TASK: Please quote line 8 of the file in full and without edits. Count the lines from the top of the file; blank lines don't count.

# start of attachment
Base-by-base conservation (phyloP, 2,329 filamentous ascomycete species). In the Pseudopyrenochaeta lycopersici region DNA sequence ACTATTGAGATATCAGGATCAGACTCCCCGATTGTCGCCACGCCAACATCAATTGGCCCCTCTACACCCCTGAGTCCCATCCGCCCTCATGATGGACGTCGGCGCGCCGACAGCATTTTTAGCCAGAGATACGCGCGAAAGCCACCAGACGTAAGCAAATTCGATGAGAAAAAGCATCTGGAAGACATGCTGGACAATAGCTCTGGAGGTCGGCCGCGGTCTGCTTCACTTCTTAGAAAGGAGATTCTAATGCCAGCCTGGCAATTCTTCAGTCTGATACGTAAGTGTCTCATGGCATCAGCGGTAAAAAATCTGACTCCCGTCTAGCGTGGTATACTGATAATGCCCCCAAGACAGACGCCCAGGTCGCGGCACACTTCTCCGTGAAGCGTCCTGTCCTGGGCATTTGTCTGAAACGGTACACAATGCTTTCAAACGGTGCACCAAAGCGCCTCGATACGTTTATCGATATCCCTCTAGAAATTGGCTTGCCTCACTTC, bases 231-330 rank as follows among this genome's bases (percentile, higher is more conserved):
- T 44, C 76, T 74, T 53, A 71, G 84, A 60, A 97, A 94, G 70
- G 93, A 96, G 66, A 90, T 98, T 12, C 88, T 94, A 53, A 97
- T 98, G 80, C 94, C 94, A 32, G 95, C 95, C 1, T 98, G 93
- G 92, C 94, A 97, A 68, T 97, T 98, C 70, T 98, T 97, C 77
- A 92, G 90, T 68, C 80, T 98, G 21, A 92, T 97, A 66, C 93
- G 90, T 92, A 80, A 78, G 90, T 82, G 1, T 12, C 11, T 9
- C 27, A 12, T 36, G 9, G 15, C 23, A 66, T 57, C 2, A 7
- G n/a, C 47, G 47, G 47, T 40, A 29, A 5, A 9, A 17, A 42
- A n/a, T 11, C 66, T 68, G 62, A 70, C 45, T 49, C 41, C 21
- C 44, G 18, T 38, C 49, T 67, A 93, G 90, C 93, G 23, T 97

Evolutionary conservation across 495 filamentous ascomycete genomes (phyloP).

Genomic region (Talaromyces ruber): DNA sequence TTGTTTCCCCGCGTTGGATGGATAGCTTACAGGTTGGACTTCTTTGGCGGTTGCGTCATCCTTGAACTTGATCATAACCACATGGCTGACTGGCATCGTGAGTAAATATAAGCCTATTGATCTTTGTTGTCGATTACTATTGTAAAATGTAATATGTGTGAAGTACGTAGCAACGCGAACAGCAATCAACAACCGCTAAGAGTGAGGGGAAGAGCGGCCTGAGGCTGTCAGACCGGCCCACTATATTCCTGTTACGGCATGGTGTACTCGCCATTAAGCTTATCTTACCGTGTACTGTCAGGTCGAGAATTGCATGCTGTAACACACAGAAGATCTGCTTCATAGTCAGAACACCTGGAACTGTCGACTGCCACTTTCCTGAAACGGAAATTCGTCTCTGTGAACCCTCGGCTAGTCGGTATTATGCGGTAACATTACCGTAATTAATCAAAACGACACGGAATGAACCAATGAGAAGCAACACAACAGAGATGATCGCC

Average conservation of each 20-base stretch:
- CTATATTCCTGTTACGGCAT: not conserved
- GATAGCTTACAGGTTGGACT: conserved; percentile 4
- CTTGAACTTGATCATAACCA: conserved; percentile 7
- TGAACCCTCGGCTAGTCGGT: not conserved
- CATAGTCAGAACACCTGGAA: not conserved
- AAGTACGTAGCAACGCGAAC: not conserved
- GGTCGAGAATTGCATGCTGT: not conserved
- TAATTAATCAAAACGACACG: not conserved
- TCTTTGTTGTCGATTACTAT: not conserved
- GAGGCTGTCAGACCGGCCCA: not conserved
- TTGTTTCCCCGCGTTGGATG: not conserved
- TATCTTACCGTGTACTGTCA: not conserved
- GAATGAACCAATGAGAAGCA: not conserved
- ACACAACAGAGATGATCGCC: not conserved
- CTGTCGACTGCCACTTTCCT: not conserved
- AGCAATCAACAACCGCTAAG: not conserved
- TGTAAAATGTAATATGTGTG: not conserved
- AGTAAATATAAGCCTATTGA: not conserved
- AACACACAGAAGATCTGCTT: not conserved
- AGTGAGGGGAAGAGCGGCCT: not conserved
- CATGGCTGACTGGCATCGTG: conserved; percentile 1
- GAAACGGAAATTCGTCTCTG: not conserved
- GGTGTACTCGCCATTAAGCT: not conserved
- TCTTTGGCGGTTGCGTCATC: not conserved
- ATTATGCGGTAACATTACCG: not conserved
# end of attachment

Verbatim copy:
- C 27, A 12, T 36, G 9, G 15, C 23, A 66, T 57, C 2, A 7